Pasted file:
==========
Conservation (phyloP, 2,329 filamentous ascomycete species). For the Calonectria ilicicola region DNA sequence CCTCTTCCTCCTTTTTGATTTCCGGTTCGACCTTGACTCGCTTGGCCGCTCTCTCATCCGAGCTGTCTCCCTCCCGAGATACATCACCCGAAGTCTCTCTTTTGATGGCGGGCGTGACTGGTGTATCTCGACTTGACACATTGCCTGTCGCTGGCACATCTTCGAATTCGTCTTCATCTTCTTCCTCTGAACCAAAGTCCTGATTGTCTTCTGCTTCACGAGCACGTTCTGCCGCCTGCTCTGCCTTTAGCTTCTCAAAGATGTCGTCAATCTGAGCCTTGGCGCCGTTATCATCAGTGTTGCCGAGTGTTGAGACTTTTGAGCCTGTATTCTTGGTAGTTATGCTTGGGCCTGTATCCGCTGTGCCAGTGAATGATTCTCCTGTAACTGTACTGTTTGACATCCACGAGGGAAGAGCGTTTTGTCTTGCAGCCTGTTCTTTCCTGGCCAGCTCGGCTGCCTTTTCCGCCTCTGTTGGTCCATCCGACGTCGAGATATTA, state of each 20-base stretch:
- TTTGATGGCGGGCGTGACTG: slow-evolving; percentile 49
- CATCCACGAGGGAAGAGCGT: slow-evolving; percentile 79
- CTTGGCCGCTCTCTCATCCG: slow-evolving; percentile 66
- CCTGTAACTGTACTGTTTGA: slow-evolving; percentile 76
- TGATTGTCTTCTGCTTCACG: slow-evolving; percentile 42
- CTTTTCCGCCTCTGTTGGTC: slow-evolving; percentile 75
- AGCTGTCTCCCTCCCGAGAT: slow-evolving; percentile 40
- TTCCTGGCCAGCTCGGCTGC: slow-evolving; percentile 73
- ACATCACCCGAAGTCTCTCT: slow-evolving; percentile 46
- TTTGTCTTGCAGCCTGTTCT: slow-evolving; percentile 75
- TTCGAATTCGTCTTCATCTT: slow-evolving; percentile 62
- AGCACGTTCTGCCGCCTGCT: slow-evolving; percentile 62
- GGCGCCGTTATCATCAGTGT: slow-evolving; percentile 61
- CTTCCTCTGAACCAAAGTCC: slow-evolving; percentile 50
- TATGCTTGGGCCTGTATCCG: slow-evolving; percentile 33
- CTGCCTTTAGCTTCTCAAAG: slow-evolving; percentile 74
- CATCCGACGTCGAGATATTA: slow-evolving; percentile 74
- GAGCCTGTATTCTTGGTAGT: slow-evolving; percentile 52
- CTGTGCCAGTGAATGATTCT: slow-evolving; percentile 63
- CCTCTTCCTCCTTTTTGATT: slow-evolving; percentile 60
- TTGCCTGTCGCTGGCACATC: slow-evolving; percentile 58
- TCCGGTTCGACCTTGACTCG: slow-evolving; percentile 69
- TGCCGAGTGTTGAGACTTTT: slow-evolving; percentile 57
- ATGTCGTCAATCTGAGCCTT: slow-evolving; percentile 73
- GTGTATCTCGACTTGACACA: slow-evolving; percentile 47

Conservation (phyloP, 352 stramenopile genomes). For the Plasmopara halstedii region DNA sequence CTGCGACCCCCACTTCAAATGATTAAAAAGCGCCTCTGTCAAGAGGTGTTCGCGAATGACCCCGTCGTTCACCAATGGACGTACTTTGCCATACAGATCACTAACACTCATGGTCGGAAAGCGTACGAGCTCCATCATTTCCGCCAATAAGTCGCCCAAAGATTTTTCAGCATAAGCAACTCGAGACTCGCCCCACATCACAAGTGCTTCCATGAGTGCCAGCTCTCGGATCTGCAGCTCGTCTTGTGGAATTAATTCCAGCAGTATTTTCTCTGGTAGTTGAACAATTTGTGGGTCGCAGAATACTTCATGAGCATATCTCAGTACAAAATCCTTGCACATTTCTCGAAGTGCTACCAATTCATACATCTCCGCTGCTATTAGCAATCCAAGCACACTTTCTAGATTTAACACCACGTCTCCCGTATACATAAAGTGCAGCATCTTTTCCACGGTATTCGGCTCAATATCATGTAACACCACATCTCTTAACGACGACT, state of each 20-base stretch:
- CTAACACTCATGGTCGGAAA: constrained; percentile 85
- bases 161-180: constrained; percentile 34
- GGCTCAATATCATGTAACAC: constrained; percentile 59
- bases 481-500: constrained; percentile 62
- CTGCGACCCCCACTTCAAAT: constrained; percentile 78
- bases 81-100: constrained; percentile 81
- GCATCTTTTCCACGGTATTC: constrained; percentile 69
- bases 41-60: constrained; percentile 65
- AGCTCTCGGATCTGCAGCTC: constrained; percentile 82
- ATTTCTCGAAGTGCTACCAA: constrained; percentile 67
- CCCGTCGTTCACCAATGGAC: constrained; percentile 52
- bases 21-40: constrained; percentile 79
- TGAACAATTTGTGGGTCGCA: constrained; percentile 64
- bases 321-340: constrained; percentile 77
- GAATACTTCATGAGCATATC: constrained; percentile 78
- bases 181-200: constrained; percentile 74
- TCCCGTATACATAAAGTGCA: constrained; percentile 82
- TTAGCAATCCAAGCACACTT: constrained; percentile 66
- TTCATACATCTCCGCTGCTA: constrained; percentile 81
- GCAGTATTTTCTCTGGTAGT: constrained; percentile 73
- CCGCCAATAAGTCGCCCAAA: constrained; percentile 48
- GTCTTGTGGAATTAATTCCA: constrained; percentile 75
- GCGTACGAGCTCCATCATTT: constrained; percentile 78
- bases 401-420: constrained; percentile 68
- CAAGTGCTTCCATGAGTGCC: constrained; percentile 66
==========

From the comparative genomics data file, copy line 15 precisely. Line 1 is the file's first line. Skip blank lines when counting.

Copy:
- CTTCCTCTGAACCAAAGTCC: slow-evolving; percentile 50